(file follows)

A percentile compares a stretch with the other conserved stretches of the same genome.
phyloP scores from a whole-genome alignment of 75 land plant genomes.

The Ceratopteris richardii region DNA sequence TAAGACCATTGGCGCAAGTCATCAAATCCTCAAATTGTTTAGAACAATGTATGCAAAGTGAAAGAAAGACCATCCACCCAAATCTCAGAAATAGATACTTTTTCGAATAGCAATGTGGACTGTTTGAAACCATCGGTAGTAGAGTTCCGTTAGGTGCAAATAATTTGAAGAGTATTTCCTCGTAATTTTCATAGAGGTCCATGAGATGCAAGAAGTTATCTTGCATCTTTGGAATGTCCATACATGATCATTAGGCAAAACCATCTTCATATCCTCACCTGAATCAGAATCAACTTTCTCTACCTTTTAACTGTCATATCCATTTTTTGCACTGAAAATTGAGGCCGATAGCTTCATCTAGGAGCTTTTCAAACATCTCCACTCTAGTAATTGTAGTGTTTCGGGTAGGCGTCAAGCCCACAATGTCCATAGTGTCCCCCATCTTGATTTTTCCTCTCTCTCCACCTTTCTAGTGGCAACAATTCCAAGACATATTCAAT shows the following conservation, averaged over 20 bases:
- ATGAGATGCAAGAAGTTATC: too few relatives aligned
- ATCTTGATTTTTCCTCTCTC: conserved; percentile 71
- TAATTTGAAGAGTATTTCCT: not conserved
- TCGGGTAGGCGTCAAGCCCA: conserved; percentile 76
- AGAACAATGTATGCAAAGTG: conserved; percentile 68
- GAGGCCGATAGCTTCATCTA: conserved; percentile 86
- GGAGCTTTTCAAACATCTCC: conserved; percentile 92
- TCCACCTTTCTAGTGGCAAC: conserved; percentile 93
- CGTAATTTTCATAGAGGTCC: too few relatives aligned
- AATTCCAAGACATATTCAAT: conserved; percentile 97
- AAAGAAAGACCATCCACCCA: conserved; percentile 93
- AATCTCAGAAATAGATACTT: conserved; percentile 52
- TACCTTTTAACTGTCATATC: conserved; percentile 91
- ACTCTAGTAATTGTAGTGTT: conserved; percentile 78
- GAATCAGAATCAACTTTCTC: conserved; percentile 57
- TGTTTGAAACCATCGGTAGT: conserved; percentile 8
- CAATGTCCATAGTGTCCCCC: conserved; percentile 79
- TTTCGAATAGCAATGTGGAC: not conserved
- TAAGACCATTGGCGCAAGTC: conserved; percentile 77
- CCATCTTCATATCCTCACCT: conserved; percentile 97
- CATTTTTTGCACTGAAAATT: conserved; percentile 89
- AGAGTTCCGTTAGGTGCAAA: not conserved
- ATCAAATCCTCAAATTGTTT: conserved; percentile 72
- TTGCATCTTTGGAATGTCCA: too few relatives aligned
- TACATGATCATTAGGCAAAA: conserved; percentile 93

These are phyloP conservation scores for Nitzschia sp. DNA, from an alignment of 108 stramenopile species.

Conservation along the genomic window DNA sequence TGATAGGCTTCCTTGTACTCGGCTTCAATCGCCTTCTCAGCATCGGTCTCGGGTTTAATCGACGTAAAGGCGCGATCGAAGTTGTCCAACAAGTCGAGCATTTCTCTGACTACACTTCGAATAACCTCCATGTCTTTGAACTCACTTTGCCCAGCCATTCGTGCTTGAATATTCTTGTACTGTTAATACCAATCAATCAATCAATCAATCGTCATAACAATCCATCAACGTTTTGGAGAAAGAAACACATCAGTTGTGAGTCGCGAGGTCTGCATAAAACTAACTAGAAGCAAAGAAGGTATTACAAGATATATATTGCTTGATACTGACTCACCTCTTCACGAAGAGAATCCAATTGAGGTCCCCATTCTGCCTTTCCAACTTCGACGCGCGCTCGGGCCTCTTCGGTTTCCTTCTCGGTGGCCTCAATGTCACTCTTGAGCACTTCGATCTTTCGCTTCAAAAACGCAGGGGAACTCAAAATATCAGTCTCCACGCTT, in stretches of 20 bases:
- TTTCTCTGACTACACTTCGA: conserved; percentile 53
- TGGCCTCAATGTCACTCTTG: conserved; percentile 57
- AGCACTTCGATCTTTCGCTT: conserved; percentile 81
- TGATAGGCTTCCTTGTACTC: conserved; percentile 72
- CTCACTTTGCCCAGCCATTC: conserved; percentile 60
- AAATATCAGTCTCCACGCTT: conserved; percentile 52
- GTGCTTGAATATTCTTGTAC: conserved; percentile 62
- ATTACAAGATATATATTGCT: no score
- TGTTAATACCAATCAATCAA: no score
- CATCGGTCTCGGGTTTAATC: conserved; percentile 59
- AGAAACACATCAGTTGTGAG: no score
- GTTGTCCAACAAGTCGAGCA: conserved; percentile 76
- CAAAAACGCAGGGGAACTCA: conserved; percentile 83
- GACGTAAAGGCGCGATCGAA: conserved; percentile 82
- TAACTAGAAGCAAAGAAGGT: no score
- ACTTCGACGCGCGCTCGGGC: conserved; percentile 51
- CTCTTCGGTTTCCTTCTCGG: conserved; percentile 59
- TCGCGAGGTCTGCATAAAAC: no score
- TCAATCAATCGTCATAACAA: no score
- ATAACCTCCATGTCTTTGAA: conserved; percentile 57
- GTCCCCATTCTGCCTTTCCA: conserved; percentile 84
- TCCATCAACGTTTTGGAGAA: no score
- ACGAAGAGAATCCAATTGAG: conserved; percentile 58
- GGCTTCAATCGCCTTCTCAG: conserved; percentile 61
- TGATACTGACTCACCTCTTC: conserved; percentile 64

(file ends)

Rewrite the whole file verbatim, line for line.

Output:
A percentile compares a stretch with the other conserved stretches of the same genome.
phyloP scores from a whole-genome alignment of 75 land plant genomes.

The Ceratopteris richardii region DNA sequence TAAGACCATTGGCGCAAGTCATCAAATCCTCAAATTGTTTAGAACAATGTATGCAAAGTGAAAGAAAGACCATCCACCCAAATCTCAGAAATAGATACTTTTTCGAATAGCAATGTGGACTGTTTGAAACCATCGGTAGTAGAGTTCCGTTAGGTGCAAATAATTTGAAGAGTATTTCCTCGTAATTTTCATAGAGGTCCATGAGATGCAAGAAGTTATCTTGCATCTTTGGAATGTCCATACATGATCATTAGGCAAAACCATCTTCATATCCTCACCTGAATCAGAATCAACTTTCTCTACCTTTTAACTGTCATATCCATTTTTTGCACTGAAAATTGAGGCCGATAGCTTCATCTAGGAGCTTTTCAAACATCTCCACTCTAGTAATTGTAGTGTTTCGGGTAGGCGTCAAGCCCACAATGTCCATAGTGTCCCCCATCTTGATTTTTCCTCTCTCTCCACCTTTCTAGTGGCAACAATTCCAAGACATATTCAAT shows the following conservation, averaged over 20 bases:
- ATGAGATGCAAGAAGTTATC: too few relatives aligned
- ATCTTGATTTTTCCTCTCTC: conserved; percentile 71
- TAATTTGAAGAGTATTTCCT: not conserved
- TCGGGTAGGCGTCAAGCCCA: conserved; percentile 76
- AGAACAATGTATGCAAAGTG: conserved; percentile 68
- GAGGCCGATAGCTTCATCTA: conserved; percentile 86
- GGAGCTTTTCAAACATCTCC: conserved; percentile 92
- TCCACCTTTCTAGTGGCAAC: conserved; percentile 93
- CGTAATTTTCATAGAGGTCC: too few relatives aligned
- AATTCCAAGACATATTCAAT: conserved; percentile 97
- AAAGAAAGACCATCCACCCA: conserved; percentile 93
- AATCTCAGAAATAGATACTT: conserved; percentile 52
- TACCTTTTAACTGTCATATC: conserved; percentile 91
- ACTCTAGTAATTGTAGTGTT: conserved; percentile 78
- GAATCAGAATCAACTTTCTC: conserved; percentile 57
- TGTTTGAAACCATCGGTAGT: conserved; percentile 8
- CAATGTCCATAGTGTCCCCC: conserved; percentile 79
- TTTCGAATAGCAATGTGGAC: not conserved
- TAAGACCATTGGCGCAAGTC: conserved; percentile 77
- CCATCTTCATATCCTCACCT: conserved; percentile 97
- CATTTTTTGCACTGAAAATT: conserved; percentile 89
- AGAGTTCCGTTAGGTGCAAA: not conserved
- ATCAAATCCTCAAATTGTTT: conserved; percentile 72
- TTGCATCTTTGGAATGTCCA: too few relatives aligned
- TACATGATCATTAGGCAAAA: conserved; percentile 93

These are phyloP conservation scores for Nitzschia sp. DNA, from an alignment of 108 stramenopile species.

Conservation along the genomic window DNA sequence TGATAGGCTTCCTTGTACTCGGCTTCAATCGCCTTCTCAGCATCGGTCTCGGGTTTAATCGACGTAAAGGCGCGATCGAAGTTGTCCAACAAGTCGAGCATTTCTCTGACTACACTTCGAATAACCTCCATGTCTTTGAACTCACTTTGCCCAGCCATTCGTGCTTGAATATTCTTGTACTGTTAATACCAATCAATCAATCAATCAATCGTCATAACAATCCATCAACGTTTTGGAGAAAGAAACACATCAGTTGTGAGTCGCGAGGTCTGCATAAAACTAACTAGAAGCAAAGAAGGTATTACAAGATATATATTGCTTGATACTGACTCACCTCTTCACGAAGAGAATCCAATTGAGGTCCCCATTCTGCCTTTCCAACTTCGACGCGCGCTCGGGCCTCTTCGGTTTCCTTCTCGGTGGCCTCAATGTCACTCTTGAGCACTTCGATCTTTCGCTTCAAAAACGCAGGGGAACTCAAAATATCAGTCTCCACGCTT, in stretches of 20 bases:
- TTTCTCTGACTACACTTCGA: conserved; percentile 53
- TGGCCTCAATGTCACTCTTG: conserved; percentile 57
- AGCACTTCGATCTTTCGCTT: conserved; percentile 81
- TGATAGGCTTCCTTGTACTC: conserved; percentile 72
- CTCACTTTGCCCAGCCATTC: conserved; percentile 60
- AAATATCAGTCTCCACGCTT: conserved; percentile 52
- GTGCTTGAATATTCTTGTAC: conserved; percentile 62
- ATTACAAGATATATATTGCT: no score
- TGTTAATACCAATCAATCAA: no score
- CATCGGTCTCGGGTTTAATC: conserved; percentile 59
- AGAAACACATCAGTTGTGAG: no score
- GTTGTCCAACAAGTCGAGCA: conserved; percentile 76
- CAAAAACGCAGGGGAACTCA: conserved; percentile 83
- GACGTAAAGGCGCGATCGAA: conserved; percentile 82
- TAACTAGAAGCAAAGAAGGT: no score
- ACTTCGACGCGCGCTCGGGC: conserved; percentile 51
- CTCTTCGGTTTCCTTCTCGG: conserved; percentile 59
- TCGCGAGGTCTGCATAAAAC: no score
- TCAATCAATCGTCATAACAA: no score
- ATAACCTCCATGTCTTTGAA: conserved; percentile 57
- GTCCCCATTCTGCCTTTCCA: conserved; percentile 84
- TCCATCAACGTTTTGGAGAA: no score
- ACGAAGAGAATCCAATTGAG: conserved; percentile 58
- GGCTTCAATCGCCTTCTCAG: conserved; percentile 61
- TGATACTGACTCACCTCTTC: conserved; percentile 64